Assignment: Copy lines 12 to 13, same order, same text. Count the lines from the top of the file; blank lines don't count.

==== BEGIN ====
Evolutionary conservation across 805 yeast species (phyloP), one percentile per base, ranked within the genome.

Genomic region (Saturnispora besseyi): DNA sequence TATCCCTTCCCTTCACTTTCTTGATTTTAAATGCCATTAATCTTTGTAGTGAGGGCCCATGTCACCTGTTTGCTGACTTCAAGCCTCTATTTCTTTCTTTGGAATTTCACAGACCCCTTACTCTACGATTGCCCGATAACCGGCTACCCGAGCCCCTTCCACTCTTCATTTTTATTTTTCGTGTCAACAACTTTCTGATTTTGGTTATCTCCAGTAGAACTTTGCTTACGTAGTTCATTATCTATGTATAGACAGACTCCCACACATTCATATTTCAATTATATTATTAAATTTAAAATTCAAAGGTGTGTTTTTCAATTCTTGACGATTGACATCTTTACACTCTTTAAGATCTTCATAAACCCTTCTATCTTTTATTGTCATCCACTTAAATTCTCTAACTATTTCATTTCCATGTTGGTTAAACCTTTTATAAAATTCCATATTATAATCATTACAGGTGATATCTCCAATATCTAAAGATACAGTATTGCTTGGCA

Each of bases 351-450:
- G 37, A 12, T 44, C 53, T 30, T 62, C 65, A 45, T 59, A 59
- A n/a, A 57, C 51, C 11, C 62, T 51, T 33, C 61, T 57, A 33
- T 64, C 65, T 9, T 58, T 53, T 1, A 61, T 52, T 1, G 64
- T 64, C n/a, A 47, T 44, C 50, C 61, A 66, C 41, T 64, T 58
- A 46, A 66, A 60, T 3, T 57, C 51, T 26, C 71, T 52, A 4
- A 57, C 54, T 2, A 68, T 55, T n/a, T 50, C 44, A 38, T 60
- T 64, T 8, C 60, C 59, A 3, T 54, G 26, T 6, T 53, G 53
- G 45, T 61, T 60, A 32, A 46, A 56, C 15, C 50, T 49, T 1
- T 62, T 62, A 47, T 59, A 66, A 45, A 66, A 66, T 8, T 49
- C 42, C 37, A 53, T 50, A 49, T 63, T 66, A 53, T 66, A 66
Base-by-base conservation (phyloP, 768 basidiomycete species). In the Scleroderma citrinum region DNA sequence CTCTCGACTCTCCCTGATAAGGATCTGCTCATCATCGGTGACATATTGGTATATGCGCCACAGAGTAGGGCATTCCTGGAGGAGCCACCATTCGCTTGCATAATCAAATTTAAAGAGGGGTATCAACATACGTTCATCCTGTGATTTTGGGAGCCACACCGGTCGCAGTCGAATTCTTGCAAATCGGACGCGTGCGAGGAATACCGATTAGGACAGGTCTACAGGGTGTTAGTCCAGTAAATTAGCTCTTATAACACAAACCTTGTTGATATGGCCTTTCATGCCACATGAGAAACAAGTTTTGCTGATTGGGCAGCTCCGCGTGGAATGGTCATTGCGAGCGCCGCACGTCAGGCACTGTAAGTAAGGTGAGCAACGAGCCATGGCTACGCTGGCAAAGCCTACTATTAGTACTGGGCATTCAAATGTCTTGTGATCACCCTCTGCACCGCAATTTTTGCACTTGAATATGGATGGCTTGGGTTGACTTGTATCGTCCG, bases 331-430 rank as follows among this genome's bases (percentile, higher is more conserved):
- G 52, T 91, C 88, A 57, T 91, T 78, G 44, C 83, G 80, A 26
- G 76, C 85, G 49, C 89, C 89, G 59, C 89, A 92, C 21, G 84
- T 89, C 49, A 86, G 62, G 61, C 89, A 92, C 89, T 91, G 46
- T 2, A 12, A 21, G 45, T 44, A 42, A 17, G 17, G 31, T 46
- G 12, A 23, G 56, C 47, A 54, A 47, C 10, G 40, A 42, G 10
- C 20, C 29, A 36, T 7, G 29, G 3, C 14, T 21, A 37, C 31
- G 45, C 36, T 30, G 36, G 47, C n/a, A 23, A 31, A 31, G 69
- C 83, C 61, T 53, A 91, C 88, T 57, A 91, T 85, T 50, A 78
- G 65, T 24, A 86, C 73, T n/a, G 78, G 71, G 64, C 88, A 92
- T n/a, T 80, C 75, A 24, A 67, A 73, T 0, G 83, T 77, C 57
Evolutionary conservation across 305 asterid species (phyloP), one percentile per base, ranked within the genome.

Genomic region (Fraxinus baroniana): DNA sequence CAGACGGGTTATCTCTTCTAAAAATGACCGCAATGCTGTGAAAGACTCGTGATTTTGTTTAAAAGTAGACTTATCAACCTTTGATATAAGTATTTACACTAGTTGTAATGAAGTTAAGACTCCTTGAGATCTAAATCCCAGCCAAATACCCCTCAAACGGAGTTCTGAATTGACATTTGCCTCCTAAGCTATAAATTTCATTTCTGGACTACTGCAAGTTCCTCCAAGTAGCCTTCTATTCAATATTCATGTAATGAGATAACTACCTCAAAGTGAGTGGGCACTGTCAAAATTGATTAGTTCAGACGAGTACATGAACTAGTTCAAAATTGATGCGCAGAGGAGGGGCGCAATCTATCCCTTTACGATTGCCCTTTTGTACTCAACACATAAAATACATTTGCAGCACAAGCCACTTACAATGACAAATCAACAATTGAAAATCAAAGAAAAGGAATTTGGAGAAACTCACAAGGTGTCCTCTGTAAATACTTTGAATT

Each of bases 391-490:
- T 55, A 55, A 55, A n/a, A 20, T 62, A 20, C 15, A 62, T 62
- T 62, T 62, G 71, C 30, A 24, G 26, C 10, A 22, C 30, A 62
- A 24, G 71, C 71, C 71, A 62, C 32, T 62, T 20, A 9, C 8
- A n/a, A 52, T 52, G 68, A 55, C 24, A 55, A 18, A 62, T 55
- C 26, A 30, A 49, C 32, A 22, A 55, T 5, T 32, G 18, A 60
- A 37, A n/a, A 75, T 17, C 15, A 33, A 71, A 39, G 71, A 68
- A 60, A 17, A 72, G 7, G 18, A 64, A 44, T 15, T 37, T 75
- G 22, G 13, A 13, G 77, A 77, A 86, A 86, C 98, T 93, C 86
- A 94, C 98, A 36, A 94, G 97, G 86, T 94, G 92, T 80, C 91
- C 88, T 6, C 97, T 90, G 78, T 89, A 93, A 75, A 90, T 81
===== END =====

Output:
- T 62, T 62, A 47, T 59, A 66, A 45, A 66, A 66, T 8, T 49
- C 42, C 37, A 53, T 50, A 49, T 63, T 66, A 53, T 66, A 66